(23h) Creating Biomaterial Gradients for Musculoskeletal Interfacial Tissue Engineering

Authors: 
Holloway, J. L., Arizona State University
Tindell, R., Arizona State University
Gualtieri, A., Arizona State University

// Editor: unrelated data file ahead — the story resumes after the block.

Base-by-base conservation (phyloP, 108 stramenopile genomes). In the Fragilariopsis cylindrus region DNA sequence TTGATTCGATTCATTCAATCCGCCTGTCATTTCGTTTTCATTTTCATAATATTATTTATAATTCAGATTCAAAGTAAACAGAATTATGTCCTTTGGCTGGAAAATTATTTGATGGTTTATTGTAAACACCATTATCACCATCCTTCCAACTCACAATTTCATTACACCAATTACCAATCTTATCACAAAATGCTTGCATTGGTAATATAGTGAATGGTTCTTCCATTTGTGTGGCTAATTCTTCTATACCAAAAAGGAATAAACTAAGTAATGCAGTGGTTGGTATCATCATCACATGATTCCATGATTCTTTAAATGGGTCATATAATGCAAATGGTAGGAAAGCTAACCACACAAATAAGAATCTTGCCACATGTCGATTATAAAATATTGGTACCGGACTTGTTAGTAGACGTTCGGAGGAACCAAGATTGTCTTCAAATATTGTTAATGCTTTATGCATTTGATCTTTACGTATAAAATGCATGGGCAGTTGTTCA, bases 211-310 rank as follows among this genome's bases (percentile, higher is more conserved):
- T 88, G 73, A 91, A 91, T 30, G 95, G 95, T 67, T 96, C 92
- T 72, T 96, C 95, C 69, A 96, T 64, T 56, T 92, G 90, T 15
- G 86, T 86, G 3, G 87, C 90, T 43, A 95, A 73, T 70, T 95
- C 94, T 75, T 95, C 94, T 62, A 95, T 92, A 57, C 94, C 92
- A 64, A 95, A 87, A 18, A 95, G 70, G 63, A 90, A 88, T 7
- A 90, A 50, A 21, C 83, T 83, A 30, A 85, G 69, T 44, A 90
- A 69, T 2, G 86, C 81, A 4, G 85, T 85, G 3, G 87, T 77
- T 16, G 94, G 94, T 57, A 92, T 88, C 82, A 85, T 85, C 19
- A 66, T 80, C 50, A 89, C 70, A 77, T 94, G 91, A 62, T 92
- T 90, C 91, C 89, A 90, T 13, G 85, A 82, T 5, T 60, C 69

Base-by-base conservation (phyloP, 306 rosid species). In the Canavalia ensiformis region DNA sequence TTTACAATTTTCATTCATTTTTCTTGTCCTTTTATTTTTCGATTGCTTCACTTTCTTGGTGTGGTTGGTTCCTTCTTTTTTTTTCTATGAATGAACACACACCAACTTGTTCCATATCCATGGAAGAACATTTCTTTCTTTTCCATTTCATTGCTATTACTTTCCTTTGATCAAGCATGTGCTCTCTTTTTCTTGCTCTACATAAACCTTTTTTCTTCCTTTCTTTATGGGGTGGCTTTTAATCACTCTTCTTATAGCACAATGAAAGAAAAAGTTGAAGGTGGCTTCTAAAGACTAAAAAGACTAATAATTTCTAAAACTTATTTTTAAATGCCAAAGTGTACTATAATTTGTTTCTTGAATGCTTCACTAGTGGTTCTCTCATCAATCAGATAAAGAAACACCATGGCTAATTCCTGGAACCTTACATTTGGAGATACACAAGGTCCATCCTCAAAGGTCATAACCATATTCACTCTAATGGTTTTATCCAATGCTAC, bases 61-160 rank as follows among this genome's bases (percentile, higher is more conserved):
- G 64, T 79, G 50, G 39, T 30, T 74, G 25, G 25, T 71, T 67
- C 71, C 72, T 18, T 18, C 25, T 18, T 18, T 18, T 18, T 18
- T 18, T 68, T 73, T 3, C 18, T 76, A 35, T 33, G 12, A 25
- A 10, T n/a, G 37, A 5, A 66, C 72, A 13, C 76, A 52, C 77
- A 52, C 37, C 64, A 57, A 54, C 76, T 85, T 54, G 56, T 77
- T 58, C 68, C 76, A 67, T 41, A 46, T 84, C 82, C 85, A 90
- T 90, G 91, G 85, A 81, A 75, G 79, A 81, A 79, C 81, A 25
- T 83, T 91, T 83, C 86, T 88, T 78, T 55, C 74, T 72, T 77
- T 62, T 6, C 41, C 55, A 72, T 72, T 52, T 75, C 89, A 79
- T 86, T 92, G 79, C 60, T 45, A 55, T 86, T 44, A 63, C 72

Tissue engineering is an ever-growing field, which aims to advance current treatments for injuries and disease, through a combination of biomaterials, cells, and signaling molecules to restore tissue function. Of particular interest, musculoskeletal impediments are the second most frequent disability and affect over 1.7 billion people worldwide. Musculoskeletal tissues, such as bone, tendon, and cartilage tissue, are important for load bearing and everyday movement. Additionally, musculoskeletal tissues are heterogeneous, where these tissues connect and form chemical and physical gradients responsible for transferring load from one tissue type to another (i.e. tendon-bone interface). Electrospinning is a common technique for fabricating nanofibrous scaffolds that can mimic the structure of the native extracellular matrix (ECM). However, current electrospinning techniques do not easily allow for the replication of the chemical and physical gradients present in musculoskeletal interfacial tissues. In this work, magnetic electrospinning was utilized to produce a tunable fiber alignment gradient that mimics the physical gradient in the tendon-bone interface, where the tendon ECM is highly aligned and the bone ECM is not aligned. Magnetic electrospinning uses permanent magnets to create a magnetic field, where the electrospun fibers will align in the direction of the magnetic field and transition to unaligned fibers as the field weakens. As a proof of concept, electrospinning was performed using poly(caprolactone). Permanent magnet strips were selectively adhered onto a rotating collection mandrel to spatially control the size of the aligned fiber compartment of the scaffold. Fiber alignment percent was quantified using scanning electron microscopy and bright field images of the electrospun fibers as a function of scaffold length and with different magnet configurations. Results successfully show a high degree of fiber alignment on the surface and very close to the magnets with decreasing alignment at distances away from the magnet. Furthermore, by placing multiple magnets next to each other in “series” the length of the highly aligned compartment increases. Future research will combine this technique with offset electrospinning to independently control gradients in fiber alignment (via magnetic field) and chemistry (via degree of offset between electrospinning solutions) to better mimic the tendon-bone interfacial tissue.